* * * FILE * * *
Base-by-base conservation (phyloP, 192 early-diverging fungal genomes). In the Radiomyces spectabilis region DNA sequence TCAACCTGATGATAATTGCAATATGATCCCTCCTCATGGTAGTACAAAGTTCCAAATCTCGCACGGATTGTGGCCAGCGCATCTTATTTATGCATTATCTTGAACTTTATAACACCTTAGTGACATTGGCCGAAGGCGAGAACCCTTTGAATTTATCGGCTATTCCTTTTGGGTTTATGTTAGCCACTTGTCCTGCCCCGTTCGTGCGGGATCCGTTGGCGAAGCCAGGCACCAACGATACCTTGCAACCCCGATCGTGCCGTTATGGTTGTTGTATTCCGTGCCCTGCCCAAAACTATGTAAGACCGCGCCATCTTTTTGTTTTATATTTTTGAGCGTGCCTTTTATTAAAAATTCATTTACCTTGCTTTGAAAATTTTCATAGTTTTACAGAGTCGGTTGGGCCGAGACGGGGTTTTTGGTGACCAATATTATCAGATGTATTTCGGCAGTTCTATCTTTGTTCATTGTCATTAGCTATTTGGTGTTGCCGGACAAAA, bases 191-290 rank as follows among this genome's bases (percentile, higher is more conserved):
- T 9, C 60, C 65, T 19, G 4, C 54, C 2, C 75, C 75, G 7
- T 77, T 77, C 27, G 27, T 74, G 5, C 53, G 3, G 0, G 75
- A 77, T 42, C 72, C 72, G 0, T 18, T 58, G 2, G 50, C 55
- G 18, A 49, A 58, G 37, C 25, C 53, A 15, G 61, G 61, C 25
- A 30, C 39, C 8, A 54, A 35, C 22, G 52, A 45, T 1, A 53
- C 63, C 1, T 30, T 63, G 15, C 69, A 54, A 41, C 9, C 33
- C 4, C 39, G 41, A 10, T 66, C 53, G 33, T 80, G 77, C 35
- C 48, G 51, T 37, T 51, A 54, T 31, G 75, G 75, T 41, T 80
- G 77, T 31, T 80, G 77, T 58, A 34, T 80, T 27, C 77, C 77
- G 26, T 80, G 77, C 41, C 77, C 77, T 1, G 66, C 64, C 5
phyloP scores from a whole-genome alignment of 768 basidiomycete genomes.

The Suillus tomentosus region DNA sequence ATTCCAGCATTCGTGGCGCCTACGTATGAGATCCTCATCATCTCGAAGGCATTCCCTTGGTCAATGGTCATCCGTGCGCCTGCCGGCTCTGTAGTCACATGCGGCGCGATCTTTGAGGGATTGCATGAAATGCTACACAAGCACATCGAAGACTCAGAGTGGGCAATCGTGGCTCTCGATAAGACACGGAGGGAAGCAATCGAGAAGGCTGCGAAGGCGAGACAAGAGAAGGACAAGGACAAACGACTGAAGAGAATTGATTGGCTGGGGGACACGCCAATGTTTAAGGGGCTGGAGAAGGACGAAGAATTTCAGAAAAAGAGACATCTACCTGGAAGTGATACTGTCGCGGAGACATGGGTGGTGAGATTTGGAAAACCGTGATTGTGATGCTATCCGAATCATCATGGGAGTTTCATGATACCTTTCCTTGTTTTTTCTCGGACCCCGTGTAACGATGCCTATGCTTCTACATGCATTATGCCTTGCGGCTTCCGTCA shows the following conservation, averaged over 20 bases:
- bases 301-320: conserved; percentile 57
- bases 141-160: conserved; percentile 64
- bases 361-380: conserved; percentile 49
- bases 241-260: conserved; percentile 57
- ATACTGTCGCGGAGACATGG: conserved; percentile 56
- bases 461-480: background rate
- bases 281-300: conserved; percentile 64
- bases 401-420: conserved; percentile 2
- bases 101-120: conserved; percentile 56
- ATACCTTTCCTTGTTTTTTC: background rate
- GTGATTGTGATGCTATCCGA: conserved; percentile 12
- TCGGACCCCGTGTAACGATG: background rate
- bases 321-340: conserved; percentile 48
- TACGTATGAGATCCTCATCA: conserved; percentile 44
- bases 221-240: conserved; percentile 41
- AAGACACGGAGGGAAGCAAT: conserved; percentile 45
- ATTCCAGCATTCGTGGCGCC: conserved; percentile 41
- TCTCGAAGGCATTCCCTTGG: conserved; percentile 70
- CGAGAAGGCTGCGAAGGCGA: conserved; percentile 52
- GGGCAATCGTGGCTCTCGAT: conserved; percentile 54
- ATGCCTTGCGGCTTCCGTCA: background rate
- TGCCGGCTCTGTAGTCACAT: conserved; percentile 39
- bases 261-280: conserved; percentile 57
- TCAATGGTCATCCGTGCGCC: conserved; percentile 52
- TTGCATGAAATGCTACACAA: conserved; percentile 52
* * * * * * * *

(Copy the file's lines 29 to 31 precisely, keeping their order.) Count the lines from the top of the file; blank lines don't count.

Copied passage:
- AAGACACGGAGGGAAGCAAT: conserved; percentile 45
- ATTCCAGCATTCGTGGCGCC: conserved; percentile 41
- TCTCGAAGGCATTCCCTTGG: conserved; percentile 70